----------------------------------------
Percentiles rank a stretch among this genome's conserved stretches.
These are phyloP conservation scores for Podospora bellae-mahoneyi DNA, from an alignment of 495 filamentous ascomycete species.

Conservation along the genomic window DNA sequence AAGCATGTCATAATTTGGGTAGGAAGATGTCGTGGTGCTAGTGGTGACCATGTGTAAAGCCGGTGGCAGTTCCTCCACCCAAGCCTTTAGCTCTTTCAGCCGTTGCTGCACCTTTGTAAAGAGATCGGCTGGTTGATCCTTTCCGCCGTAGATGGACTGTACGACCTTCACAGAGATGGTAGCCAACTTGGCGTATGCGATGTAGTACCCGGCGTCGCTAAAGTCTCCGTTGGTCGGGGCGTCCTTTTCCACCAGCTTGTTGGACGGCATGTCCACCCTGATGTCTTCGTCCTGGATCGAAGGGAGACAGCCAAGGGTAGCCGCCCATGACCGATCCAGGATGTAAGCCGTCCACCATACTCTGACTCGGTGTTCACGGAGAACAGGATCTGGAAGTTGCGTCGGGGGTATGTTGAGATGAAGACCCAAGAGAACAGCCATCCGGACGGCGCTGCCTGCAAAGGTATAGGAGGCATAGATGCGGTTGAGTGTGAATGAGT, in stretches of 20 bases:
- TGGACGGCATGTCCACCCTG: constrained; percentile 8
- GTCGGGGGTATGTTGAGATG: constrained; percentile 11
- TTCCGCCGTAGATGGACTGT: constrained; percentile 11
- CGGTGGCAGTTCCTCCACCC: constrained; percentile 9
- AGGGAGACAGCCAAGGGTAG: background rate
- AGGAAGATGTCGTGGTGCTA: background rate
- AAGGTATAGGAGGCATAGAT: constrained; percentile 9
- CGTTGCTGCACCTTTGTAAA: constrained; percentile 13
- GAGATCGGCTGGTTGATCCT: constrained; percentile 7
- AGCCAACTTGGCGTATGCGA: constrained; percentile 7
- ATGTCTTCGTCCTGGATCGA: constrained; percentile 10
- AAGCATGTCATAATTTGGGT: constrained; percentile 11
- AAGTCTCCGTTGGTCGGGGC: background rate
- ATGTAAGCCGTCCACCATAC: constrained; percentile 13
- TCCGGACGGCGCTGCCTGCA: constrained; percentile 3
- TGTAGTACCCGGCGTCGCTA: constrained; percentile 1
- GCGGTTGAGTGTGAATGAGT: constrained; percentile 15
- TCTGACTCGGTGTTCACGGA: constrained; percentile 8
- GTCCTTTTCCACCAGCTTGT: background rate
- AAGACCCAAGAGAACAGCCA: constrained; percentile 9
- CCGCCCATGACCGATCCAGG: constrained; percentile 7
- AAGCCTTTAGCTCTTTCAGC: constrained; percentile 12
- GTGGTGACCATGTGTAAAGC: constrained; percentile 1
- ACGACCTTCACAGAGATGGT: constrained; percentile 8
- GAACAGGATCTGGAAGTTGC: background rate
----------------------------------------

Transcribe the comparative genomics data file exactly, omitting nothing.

Percentiles rank a stretch among this genome's conserved stretches.
These are phyloP conservation scores for Podospora bellae-mahoneyi DNA, from an alignment of 495 filamentous ascomycete species.

Conservation along the genomic window DNA sequence AAGCATGTCATAATTTGGGTAGGAAGATGTCGTGGTGCTAGTGGTGACCATGTGTAAAGCCGGTGGCAGTTCCTCCACCCAAGCCTTTAGCTCTTTCAGCCGTTGCTGCACCTTTGTAAAGAGATCGGCTGGTTGATCCTTTCCGCCGTAGATGGACTGTACGACCTTCACAGAGATGGTAGCCAACTTGGCGTATGCGATGTAGTACCCGGCGTCGCTAAAGTCTCCGTTGGTCGGGGCGTCCTTTTCCACCAGCTTGTTGGACGGCATGTCCACCCTGATGTCTTCGTCCTGGATCGAAGGGAGACAGCCAAGGGTAGCCGCCCATGACCGATCCAGGATGTAAGCCGTCCACCATACTCTGACTCGGTGTTCACGGAGAACAGGATCTGGAAGTTGCGTCGGGGGTATGTTGAGATGAAGACCCAAGAGAACAGCCATCCGGACGGCGCTGCCTGCAAAGGTATAGGAGGCATAGATGCGGTTGAGTGTGAATGAGT, in stretches of 20 bases:
- TGGACGGCATGTCCACCCTG: constrained; percentile 8
- GTCGGGGGTATGTTGAGATG: constrained; percentile 11
- TTCCGCCGTAGATGGACTGT: constrained; percentile 11
- CGGTGGCAGTTCCTCCACCC: constrained; percentile 9
- AGGGAGACAGCCAAGGGTAG: background rate
- AGGAAGATGTCGTGGTGCTA: background rate
- AAGGTATAGGAGGCATAGAT: constrained; percentile 9
- CGTTGCTGCACCTTTGTAAA: constrained; percentile 13
- GAGATCGGCTGGTTGATCCT: constrained; percentile 7
- AGCCAACTTGGCGTATGCGA: constrained; percentile 7
- ATGTCTTCGTCCTGGATCGA: constrained; percentile 10
- AAGCATGTCATAATTTGGGT: constrained; percentile 11
- AAGTCTCCGTTGGTCGGGGC: background rate
- ATGTAAGCCGTCCACCATAC: constrained; percentile 13
- TCCGGACGGCGCTGCCTGCA: constrained; percentile 3
- TGTAGTACCCGGCGTCGCTA: constrained; percentile 1
- GCGGTTGAGTGTGAATGAGT: constrained; percentile 15
- TCTGACTCGGTGTTCACGGA: constrained; percentile 8
- GTCCTTTTCCACCAGCTTGT: background rate
- AAGACCCAAGAGAACAGCCA: constrained; percentile 9
- CCGCCCATGACCGATCCAGG: constrained; percentile 7
- AAGCCTTTAGCTCTTTCAGC: constrained; percentile 12
- GTGGTGACCATGTGTAAAGC: constrained; percentile 1
- ACGACCTTCACAGAGATGGT: constrained; percentile 8
- GAACAGGATCTGGAAGTTGC: background rate